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Low Back Pain

Posted on June 13, 2018 | No Comments on Low Back Pain

Who hasn’t endured low back pain? Every person has or will experience low back pain at some point in their lives. Low back pain is one of the most common conditions seen by orthopedic specialists in their clinics. It affects men and women of all ages, from gradeschoolers to grandfathers; all sizes, from small to stout; and all occupations, from secretaries to seamen.

It may occur while one is doing the most ordinary activities—tying ones shoes, picking up loose change from the floor, or just sitting down for long periods of time, as when one has been surfing the net. It may occur from overexertion—jumping high to spike the volleyball, or lunging too low to chase that shuttlecock.

What Causes Low Back Pain?
There are as many causes of low back pain as there are as many ways by which a person can sustain them. Most cases of low back pain are due to “overstretching” of the muscles of the back.These muscles are found adjacent to our back bone, and some of these extend all the way from the area of our buttocks to the sides of our neck.

If you have ever experienced a sudden, sharp pain in this particular 2 region after having bent over, chances are, you may have overstretched any of these large muscles. Persons who operate heavy machinery, or perform a lot of lifting tasks which require them to bend their backs repetitively and excessively are particularly prone to this type of back pain. Even the performance of the most mundane activities, like sweeping the floor using a broom with a short broom handle or a “walis tingling”, can trigger this type of low back pain. Persons who are sedentary, the “couch potatoes”, as well as those whose job requires them to be seated for the better part of the day (call center operators, bank tellers, cashiers, etc.), and those who stand for long hours (security guards, waiters, traffic enforcers, etc) are also susceptible to developing low back pain. These same muscles are also “postural muscles”. These muscles are literally working behind our backs every second that we are awake, whether we be seated or standing, making sure that our upper body is maintained in a relatively erect position. As with most muscles of the body, these are also vulnerable to developing muscle fatigue.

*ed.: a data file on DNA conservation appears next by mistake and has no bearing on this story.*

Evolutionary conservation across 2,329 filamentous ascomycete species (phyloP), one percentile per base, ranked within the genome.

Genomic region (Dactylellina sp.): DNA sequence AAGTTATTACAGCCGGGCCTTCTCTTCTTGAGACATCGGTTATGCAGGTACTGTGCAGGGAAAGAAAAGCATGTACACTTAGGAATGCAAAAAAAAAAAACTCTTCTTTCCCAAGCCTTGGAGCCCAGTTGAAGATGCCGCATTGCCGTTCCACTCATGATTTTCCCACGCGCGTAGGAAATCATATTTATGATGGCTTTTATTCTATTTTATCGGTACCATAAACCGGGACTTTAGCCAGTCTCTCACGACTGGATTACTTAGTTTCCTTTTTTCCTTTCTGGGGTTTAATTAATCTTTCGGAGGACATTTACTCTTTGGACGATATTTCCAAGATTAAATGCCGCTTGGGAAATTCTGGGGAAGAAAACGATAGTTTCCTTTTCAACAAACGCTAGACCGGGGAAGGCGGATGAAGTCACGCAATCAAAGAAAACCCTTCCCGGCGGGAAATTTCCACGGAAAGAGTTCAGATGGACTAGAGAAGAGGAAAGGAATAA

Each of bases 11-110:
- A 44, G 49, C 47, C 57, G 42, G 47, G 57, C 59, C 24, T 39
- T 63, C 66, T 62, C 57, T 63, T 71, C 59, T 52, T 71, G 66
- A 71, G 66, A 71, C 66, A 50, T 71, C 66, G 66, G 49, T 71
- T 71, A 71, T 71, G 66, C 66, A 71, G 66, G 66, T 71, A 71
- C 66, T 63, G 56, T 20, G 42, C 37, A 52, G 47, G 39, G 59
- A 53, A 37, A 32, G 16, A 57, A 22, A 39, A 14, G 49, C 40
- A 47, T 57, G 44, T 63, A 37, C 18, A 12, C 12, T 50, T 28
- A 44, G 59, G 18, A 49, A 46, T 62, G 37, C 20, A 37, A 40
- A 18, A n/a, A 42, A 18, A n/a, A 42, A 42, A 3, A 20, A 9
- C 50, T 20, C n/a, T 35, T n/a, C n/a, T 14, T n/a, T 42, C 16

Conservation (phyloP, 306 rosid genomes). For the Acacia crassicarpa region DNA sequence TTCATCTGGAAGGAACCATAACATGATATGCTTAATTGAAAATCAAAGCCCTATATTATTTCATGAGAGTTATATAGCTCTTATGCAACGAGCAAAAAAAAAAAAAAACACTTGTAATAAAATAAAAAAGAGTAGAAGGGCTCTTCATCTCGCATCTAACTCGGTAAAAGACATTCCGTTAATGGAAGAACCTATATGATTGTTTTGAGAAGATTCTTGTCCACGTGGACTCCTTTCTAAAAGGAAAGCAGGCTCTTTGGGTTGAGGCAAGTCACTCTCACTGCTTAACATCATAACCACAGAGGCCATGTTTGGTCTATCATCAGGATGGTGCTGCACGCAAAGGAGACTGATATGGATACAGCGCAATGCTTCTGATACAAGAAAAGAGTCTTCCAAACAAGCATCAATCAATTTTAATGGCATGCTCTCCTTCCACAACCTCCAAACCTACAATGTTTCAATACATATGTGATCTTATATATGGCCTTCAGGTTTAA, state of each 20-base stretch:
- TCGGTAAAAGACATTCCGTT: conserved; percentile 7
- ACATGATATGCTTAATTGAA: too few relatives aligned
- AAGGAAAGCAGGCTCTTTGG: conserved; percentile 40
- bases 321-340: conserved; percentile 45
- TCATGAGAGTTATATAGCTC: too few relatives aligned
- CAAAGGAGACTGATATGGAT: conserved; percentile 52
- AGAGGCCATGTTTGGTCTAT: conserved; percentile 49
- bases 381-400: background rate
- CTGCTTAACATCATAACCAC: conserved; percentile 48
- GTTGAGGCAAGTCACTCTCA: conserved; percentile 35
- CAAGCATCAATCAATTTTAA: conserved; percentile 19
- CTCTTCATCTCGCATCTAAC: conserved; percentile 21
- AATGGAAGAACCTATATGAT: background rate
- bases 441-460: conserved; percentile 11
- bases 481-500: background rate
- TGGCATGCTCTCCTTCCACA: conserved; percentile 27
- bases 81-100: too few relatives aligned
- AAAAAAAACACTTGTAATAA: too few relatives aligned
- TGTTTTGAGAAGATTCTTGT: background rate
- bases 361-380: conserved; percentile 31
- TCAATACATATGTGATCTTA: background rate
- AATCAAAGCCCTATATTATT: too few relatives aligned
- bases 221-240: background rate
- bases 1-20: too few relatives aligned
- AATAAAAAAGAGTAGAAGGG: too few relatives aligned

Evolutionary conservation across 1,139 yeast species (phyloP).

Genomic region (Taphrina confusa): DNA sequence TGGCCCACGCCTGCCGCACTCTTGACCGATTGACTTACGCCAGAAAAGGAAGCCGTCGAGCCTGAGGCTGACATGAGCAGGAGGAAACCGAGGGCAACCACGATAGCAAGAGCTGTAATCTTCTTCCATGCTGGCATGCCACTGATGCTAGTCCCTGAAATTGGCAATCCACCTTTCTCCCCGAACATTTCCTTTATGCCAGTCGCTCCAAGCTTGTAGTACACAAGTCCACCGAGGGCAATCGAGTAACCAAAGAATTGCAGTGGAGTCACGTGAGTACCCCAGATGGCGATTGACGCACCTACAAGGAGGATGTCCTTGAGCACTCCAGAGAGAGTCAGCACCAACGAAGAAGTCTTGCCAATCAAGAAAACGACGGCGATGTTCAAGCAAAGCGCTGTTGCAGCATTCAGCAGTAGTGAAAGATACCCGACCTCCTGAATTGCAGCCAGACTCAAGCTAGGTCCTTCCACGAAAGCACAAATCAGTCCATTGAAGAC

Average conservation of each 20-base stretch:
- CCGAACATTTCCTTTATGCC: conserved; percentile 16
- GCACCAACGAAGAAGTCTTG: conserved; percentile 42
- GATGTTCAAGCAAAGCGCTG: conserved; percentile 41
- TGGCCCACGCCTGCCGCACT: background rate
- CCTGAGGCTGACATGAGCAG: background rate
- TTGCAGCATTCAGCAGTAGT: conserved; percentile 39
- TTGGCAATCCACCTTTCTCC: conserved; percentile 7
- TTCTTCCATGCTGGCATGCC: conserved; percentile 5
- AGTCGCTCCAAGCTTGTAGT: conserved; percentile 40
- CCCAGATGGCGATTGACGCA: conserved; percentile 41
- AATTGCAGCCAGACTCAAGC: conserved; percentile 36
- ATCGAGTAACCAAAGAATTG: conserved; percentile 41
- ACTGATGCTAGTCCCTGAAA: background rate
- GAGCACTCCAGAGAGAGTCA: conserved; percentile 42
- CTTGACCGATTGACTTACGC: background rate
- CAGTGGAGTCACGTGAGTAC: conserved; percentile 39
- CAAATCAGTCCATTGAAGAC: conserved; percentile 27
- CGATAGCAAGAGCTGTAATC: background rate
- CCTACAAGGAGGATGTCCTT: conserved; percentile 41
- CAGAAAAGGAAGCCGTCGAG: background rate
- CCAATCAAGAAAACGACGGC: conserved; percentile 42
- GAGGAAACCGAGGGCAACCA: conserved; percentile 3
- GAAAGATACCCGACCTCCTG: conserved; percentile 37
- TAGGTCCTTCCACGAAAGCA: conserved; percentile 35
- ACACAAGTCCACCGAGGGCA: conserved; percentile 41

How “Slipped Discs” Occur
The term “slipped disc” has occasionally been interchanged with the term low back pain. The vast majority of back pains are not due to a slipped disc however. What is a slipped disc? Our backbone, or vertebral column, is actually made up of several ovoid pieces of bone, called vertebrae, which are stacked one on top of the other, from our buttock region all the way up to the back of our head.

The material in between, which serves to anchor one vertebrae to the next, is called the intervertebral disc. The discs are also our body’s shock absorbers, allowing us to go about our usual activities without difficulty. The disc is like a tube of toothpaste, firm on the outside (called the annulus fibrosus), with the soft, gooey stuff inside (the nucleus pulposus).
The discs in our lower back are particularly susceptible to damage, since most of the body’s weight is concentrated in this region. If any part of the disc weakens, the gooey stuff inside can leak out. By itself, that break should not cause any problems, however, if they start to push on nearby structures, like nerves, the person might feel not only pain in the back, but also pain, and even numbness going down the buttocks, thighs and legs. This condition is called a disc herniation, or a “slipped disc”.